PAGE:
Trivial Prolog in Java

001: package ca.draisey.free.tprolog;
002:
003:
004:
005:
006:
007: // Prolog in Java Project
008: // This is a trivial implemetation of a extremely lightweight prolog interpreter written for
009: // purely expository purposes.  It is not intended to be used in a real environment.  It is written
010: // in Java rather than pseudocode so that it may be compiled to check its "superficial" correctness.
011: // I hope that it genuinely is a correct implentation -- that it follows from its overall simplicity.
012:
013:
014:
015:
016:
017: // This is yet a new implementation: the old intantiated individual rules by
018: // copying -- through a deep clone -- the entire rule and zeroing out the
019: // variable bindings.  This is quite expensive both computationally in in
020: // memory consumption.  However, it is not truly necessary to copy the entire
021: // tree of nodes if we introduce a slight degree of indirection and require all
022: // references in the unification algorithm to be not direct references, but
023: // consisting of a reference to the prototypical rule and another to a table
024: // of bindings unique to the instance.  The rule supports this behaviour by
025: // having variable terms which contain an index into the instance table.
026: //
027: // So, we simplify rule instantiation at the cost of increasing the stack
028: // footprint of each recursive step in the unification algorithm and a slight
029: // increase in code complexity at the lowest level.  I think this complication
030: // is worthwhile as it makes the Java implementation slightly more practical.
031: // As a bonus, the unification algorithm is now fully reentrant!
032:
033:
034:
035:
036:
037: // This implementation has unusual control flow.  Successful inference through unification of terms
038: // is not followed by a return from the called subroutine/method, but rather causes the passed
039: // "Successor" routine to be called.  So the successful flow of a prolog programme is to consume
040: // stack space and never release it!  This is kind of like completions in Scheme with the
041: // nondeterminism of prolog added -- i.e. unlike ordinary completions which wrap-up their called
042: // environment and release stack space, successors "interrupt" normal control flow, leaving the
043: // possibility of returning to this environment -- exactly what is necessary for prolog backtracking.
044: //
045: //      success in prolog       ==      unbounded recursion in the java implementation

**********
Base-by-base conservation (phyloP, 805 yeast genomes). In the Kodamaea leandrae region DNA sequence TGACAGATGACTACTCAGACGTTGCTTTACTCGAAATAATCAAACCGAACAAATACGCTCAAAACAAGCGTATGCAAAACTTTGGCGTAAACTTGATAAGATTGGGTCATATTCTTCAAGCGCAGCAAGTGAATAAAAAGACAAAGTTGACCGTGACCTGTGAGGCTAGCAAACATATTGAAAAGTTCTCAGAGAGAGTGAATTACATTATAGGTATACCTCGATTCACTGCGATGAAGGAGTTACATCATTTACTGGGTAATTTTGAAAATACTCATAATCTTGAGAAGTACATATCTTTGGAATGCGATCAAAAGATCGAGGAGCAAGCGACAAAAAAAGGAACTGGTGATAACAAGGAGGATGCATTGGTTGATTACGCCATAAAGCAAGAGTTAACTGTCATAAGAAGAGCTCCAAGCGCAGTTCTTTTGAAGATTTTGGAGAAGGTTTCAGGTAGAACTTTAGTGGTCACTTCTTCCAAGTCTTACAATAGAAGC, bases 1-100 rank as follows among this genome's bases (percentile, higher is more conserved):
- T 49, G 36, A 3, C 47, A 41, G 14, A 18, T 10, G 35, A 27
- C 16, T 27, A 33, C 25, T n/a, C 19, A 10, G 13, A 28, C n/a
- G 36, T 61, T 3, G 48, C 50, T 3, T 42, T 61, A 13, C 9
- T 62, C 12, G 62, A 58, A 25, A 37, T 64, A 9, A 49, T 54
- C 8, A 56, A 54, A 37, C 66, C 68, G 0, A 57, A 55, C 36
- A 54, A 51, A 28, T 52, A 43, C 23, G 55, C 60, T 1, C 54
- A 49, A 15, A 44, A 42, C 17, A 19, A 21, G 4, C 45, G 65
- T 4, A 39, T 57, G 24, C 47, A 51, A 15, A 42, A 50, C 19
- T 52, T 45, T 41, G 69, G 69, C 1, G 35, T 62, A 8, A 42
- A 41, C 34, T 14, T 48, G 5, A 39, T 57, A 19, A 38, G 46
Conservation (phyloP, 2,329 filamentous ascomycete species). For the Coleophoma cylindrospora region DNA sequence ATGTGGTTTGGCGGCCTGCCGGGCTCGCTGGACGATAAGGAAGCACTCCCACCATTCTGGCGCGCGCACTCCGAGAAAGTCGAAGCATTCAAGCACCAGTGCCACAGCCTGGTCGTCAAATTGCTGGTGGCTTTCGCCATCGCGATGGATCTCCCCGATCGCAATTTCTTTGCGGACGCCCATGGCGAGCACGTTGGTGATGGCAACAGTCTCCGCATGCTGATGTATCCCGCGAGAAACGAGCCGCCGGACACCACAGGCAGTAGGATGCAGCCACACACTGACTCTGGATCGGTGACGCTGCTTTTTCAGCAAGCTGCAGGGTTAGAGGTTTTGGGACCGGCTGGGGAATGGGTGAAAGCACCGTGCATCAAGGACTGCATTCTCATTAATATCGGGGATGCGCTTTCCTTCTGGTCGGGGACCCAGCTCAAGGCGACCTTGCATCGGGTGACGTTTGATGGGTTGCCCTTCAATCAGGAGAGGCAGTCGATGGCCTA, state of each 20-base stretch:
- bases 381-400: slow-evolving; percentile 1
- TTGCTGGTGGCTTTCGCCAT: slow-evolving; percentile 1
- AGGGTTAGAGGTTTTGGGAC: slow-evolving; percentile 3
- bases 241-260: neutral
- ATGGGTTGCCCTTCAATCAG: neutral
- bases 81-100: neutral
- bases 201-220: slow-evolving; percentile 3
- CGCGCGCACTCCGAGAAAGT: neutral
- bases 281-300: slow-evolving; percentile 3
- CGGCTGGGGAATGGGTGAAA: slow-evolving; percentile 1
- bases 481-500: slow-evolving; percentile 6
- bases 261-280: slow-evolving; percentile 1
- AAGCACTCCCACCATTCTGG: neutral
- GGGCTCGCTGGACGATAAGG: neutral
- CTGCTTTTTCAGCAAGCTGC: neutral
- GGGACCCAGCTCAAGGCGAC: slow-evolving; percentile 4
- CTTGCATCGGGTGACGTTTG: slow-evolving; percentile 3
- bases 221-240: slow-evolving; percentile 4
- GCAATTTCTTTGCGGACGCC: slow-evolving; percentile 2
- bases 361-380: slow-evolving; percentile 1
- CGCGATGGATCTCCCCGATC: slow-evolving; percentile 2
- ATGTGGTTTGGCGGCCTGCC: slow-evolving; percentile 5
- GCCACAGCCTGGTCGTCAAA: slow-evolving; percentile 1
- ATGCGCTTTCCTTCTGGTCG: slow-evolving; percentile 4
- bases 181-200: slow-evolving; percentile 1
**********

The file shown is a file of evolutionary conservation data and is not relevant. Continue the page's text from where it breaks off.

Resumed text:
046: //      failure in prolog       ==      normal control flow in the java implementation
047: //
048: // Needless to say, this is a very expensive way of implementing the nondeterminism required in Prolog.
049: //      -- Because this is written in Java the most important consequence of this implementation
050: //      -- is completely hidden - namely that the only memory we need can be completely contained on
051: //      -- the stack.  In C we need never call "malloc"; instead we would call "alloca" to instantiate
052: //      -- a rule, preferably as a linear block rather than recursing down a tree as I did here.
053:
054:
055:
056:
057:
058: // -- the glue for different implementations of the basic database --
059: //      -- in the first implementation Database used only static methods and fields
060: //      -- now I use instance methods and fields and pass the
061: //              database context through the Successor object
062: //      -- this lets me plug in different user interfaces without recompiling
063: abstract class SuccessionDatabase {
064:         void queryDatabase( final Term goal, final Variables goals, final Successor success )
065:         {
066:                 final java.util.Iterator< Sentence > i = matching( goal.getkey() );
067:                 while( i.hasNext() ) {
068:                         Sentence quantifiedRule = i.next();
069:                         quantifiedRule.dequantifyClause().queryClause( goal, quantifiedRule.instantiateVariables(), goals, success );
070:                 }
071:         }
072:
073:         // this inner class is a convenience used by HornClause and PairTerm
074:         abstract class DatabaseSuccession extends Succession {
075:                 void queryDatabase( final Term goal, final Variables goals, final Successor success )
076:                 {
077:                         SuccessionDatabase.this.queryDatabase( goal, goals, success );
078:                 }
079:         }
080:
081:         /*abstract class NextSuccession extends DatabaseSuccession {
082:                 // blocking wait-for-next
083:                 abstract void next();
084:                 // tell those waiting that the Prolog core has returned its final solution
085:                 //      -- my implementation never knows this so commented out --
086:                 // abstract void last();
087:         }*/
088:
089:         // protected private
090:         abstract java.util.Iterator< Sentence > matching( String key );
091:
092:     // a null value
093:     protected java.util.Iterator< Sentence > NOTMATCHING = new java.util.Iterator< Sentence >() {
094:                 public boolean hasNext() { return false; }
095:                 public Sentence next() { throw new java.util.NoSuchElementException(); }
096:                 public void remove() { throw new UnsupportedOperationException(); }
097:         };
098: }
099:
100: // fin